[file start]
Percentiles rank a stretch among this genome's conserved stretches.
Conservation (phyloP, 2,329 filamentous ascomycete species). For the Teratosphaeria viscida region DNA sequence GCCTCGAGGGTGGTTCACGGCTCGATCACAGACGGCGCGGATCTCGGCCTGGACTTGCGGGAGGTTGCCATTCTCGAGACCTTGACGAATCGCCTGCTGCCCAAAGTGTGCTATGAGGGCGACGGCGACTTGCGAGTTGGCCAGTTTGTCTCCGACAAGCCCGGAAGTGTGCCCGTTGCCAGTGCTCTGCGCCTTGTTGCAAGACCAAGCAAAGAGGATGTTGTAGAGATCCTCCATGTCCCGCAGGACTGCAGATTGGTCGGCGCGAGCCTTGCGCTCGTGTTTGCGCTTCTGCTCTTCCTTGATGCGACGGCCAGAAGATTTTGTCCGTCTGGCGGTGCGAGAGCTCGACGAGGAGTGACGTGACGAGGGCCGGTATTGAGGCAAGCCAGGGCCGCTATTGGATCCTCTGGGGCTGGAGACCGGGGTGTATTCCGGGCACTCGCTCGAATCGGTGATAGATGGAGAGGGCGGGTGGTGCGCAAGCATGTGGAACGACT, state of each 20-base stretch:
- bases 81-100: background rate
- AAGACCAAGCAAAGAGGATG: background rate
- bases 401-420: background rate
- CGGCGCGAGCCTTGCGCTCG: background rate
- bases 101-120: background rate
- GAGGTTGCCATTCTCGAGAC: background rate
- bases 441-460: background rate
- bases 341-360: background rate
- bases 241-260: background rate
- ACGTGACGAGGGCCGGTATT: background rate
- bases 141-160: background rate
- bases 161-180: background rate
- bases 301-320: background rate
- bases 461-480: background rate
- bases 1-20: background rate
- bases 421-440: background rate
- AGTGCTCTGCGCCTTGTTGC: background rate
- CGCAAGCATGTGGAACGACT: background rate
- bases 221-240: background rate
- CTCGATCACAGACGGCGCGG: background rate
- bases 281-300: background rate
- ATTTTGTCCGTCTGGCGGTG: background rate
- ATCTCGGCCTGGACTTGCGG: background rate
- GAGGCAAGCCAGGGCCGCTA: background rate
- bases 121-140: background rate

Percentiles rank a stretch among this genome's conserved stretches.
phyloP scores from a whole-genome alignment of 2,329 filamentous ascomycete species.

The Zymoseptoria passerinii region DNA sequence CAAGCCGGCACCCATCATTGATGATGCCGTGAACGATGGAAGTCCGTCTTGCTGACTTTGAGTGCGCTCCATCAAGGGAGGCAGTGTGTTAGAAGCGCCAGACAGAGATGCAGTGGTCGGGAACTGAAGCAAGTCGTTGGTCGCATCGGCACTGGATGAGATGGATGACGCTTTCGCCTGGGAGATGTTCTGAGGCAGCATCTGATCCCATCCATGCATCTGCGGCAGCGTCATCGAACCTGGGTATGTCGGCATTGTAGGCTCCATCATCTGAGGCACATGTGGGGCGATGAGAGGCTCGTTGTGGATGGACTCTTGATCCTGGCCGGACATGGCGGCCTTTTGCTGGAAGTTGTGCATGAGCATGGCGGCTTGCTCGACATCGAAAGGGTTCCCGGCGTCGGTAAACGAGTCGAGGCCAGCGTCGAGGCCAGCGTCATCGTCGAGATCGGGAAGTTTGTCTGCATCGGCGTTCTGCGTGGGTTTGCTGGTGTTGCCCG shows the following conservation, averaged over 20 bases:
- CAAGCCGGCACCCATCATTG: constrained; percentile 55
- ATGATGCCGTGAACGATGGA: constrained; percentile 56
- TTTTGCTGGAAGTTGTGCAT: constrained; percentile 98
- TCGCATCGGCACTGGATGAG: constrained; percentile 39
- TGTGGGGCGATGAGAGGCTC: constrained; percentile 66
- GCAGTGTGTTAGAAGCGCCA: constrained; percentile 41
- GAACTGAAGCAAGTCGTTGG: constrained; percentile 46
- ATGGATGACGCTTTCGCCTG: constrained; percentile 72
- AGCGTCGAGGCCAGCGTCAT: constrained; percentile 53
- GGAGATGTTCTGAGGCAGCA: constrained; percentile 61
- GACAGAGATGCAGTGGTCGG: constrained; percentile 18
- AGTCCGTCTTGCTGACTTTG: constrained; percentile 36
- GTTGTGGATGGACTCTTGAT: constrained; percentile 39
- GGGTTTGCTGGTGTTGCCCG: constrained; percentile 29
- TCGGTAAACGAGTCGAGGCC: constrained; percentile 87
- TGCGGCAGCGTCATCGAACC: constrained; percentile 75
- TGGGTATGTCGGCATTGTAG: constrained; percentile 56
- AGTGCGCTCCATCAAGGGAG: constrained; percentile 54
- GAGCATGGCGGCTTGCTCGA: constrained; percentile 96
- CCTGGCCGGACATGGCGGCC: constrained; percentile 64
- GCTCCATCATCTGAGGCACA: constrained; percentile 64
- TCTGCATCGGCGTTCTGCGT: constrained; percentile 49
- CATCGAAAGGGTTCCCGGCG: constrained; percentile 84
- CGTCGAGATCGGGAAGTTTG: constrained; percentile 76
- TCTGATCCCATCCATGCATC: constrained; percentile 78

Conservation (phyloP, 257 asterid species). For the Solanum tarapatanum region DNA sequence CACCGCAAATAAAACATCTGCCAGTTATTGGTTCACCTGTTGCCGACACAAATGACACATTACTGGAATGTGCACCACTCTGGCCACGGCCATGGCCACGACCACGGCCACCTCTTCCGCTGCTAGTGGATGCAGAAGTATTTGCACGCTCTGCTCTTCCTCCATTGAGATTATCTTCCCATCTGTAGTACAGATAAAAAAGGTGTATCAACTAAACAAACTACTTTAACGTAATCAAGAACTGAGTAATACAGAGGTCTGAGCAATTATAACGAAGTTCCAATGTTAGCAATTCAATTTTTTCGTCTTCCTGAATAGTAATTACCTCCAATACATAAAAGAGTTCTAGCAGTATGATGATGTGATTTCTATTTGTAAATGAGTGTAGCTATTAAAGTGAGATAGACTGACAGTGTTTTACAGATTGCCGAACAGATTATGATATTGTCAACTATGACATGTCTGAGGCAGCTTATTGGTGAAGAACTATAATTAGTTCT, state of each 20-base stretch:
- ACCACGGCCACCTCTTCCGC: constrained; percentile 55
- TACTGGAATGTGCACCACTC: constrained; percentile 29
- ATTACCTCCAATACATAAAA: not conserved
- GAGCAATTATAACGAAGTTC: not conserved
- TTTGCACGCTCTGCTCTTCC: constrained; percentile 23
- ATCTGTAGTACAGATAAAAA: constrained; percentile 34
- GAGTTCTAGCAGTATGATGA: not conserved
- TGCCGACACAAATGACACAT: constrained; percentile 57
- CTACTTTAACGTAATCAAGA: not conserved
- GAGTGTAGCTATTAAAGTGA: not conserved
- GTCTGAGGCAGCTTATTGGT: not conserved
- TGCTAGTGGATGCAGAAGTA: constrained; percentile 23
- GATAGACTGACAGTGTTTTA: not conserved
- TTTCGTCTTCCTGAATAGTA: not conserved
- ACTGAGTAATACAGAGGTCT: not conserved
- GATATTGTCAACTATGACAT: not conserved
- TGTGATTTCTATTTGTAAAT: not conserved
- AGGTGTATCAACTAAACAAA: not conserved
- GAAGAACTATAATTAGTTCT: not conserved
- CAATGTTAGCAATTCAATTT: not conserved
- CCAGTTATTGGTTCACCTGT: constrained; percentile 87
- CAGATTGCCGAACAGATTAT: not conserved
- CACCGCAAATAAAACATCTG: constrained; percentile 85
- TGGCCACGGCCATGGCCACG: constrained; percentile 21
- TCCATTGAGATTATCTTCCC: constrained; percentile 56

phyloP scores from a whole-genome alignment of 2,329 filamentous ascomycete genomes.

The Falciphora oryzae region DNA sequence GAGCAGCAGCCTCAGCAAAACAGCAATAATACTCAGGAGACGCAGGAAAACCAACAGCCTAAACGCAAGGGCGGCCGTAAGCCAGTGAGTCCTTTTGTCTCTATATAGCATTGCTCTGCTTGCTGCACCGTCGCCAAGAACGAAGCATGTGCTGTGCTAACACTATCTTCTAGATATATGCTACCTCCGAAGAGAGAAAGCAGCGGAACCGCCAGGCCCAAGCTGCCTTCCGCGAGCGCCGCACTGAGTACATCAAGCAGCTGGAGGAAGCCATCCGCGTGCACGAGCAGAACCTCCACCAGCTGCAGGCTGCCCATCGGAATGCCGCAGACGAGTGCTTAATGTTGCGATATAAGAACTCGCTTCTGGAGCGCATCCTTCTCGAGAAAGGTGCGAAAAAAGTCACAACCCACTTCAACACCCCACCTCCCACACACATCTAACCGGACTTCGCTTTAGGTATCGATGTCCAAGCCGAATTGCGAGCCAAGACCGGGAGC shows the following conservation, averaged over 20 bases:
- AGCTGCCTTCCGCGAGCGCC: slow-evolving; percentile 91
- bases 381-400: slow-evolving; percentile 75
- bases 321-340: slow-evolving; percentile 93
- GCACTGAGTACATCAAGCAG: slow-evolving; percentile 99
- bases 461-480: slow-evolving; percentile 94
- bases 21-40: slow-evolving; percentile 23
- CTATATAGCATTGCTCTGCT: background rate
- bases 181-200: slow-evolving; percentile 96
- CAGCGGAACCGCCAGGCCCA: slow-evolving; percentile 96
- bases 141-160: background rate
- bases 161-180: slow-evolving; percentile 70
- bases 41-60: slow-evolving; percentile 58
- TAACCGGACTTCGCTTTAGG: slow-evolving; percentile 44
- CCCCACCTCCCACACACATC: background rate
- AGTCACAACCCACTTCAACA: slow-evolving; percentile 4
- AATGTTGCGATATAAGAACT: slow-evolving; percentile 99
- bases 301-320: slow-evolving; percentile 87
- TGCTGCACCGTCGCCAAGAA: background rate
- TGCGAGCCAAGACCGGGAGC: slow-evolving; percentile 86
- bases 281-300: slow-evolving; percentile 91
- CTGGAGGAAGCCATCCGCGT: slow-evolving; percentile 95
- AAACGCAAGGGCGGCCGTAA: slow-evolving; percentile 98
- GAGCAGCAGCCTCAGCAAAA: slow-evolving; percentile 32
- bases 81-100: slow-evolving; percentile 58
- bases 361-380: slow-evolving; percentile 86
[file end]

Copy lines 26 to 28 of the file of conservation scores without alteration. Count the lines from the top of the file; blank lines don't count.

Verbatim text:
- GAGGCAAGCCAGGGCCGCTA: background rate
- bases 121-140: background rate

Percentiles rank a stretch among this genome's conserved stretches.